Grrrr…Technology I Forsake YOU!!!

Why is it that just when you think that you have everything “technology wise” running smoothly and efficiently that there is something that pops up and raises its head like an ugly spectre and has you consider life as a Luddite.  Much of my day yesterday was spent scraping together the remnants of Hard Drives that failed in my NAS system that just up and quit yesterday.

To go a little more in depth about my latest technology blunder that has me cursing under my breath and not so much under my breath is the recovery of 3 TB of data that mysteriously disappeared when my NAS went south yesterday.  Before people start to question my lack of RAID, and solid back up procedures…I have already heard it from my Facebook friends and through private messages all over the place.  I know that I need to have a better backup strategy.

Luckily, my photos and music were already stored on another drive but these are both being backed up to DVD today and then stored away.  These things alone amount to over 900GB for me so for those out there saying that I should back up to the cloud…I say this…sure that would work and I would love to BUT…are you paying my Amazon Cloud Storage bill?  I seem to have really bad luck with drives though as my office desk is becoming a burial ground for failed drives and amazingly enough it is not one brand that it keeps happening to me with…I have had Western Digital (Blue, Black and Green), Samsung, Seagate and Fujitsu all go south on me in the past 18 months.

So I am left with the question of…what am I doing that is causing so many hard drive failures?  The loss of my latest two drives probably stems from the adventures of a young kitten about a year ago that saw the cords hanging from the shelf on which the NAS was placed and pulled down the whole setup sending it 6 feet to the ground…that I get but I have had (as you can see from the image above) 7 HDD failures in 18 months.  Some were on very old drives (like the 250GB Samsung Drive that was my primary OS Drive for nearly 8 years but it finally died) or the Western Digital Blue that I purchased and it literally lasted 1 week before it started spitting out bad sectors.

I have a top of the line tower now that has 5 Fans and liquid cooling for the CPU so Heat should not be the cause.  I tend to keep my office exactly the same and not move things around much so it should not be bumps and bangs.  Because my computer is kept in the basement there is an outside chance that humidity could be an issue but with Central Air now that should be mitigated some what.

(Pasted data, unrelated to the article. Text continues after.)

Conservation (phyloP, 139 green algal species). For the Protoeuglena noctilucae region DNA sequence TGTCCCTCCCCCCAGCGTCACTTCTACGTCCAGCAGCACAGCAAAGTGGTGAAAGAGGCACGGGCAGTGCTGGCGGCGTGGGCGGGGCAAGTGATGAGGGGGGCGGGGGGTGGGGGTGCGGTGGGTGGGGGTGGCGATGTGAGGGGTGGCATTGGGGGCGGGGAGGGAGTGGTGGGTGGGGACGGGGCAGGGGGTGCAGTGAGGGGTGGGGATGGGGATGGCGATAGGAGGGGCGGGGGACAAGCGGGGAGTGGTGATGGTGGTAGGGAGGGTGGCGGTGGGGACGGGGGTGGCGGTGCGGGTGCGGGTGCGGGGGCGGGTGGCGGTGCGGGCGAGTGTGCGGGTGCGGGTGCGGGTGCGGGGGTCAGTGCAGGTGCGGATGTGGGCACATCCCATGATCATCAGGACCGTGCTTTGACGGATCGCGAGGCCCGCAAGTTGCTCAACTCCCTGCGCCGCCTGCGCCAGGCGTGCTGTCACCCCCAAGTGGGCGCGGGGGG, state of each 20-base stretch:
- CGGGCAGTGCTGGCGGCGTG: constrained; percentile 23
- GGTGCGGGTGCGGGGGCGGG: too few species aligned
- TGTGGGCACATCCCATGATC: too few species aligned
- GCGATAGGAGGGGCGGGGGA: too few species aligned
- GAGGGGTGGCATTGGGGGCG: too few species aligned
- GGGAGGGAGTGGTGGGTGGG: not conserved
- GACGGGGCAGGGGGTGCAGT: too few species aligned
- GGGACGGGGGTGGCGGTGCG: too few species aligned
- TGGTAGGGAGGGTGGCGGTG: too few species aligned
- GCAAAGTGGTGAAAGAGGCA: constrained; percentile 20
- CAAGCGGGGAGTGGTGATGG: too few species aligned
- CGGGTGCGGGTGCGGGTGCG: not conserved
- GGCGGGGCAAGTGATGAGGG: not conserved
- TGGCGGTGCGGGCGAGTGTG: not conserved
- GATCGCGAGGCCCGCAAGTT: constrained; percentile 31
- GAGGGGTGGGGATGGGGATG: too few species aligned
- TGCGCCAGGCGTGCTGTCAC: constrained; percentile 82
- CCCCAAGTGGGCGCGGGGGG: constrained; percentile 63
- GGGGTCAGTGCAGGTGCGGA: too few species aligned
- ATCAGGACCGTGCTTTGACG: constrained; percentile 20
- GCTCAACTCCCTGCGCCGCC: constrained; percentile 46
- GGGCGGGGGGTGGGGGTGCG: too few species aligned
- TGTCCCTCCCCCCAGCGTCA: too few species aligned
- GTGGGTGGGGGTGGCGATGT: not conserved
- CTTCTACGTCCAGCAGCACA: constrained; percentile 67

I am at a loss for words.  The most common drives that seem to fail are the 500GB drives from Western Digital.  They are shot out at incredible prices and in all honesty…they have truly become a throw away (but I never do) purchase.

So for now at least, my hopes of creating a fully functional Private Cloud while on my holidays is at some what of a standstill.  While I could simply go out and purchase a new NAS and complete the diagnostics on the Drives to make sure that I will not have another failure in a week or so…I am thinking that I will look into the building of a “Home Server” that will as a DIY project for the coming weeks.  Something that will better suite my own needs and let me grow the Personal Cloud.  Considering how affordable USB Drives have become I was actually thinking of doing something like the “daisy chain” efforts that was demonstrated over at www.redferret.net:

image 93 NASLite   DIY NAS

Of course I am not one to just copy any project directly…no I want to dive into the full on construction of the Case, customize either freeNAS or build out a full Amazon EC2 Private Cloud using Ubuntu and OpenStack.  Either way…I couldn’t really say good bye to my Technology.

Cheers,

Chris J Powell

Posted on August 24, 2012 in Cloud Computing, Krispy

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  • Tom

    If you’re going to build your own storage server, check out OpenIndiana (that’s what they’re calling the free version of Solaris these days) and an install package called napp-it. The install couldn’t be simpler. Download OpenIndiana and install it, accepting the defaults – nothing special there. Then open a command prompt and type a single command that goes out on the net, grabs the napp-it package and installs it. From there on out, you use the server’s web front end from a browser on another workstation. It’s easy to set up Windows shares and all kinds of other services. The web interface is great. Top it all off with the fact that OE uses ZFS – the most reliable file system around. Build your RAID-Z arrays and setup your storage/shares and you’re good to go.

    Sure, I can hear other folks squawking: RAID and a good file system are no replacement for a good backup – even ZFS and RAID-Z. And they’re right. However, when you’re dealing with stuff that is not mission critical, you can take a much more laissez faire approach. I built a home server like this with 16 TB of storage for about $2,000 over a year ago. It has run slick as greased lightning since day 1. Because of the way I organized the storage, and the fact that I put in a good Intel NIC, the server will push close to the theoretical max data throughput for 1 GigE over my network. I routinely get 100+ MB/sec transfer rates to and from the server over my home network.

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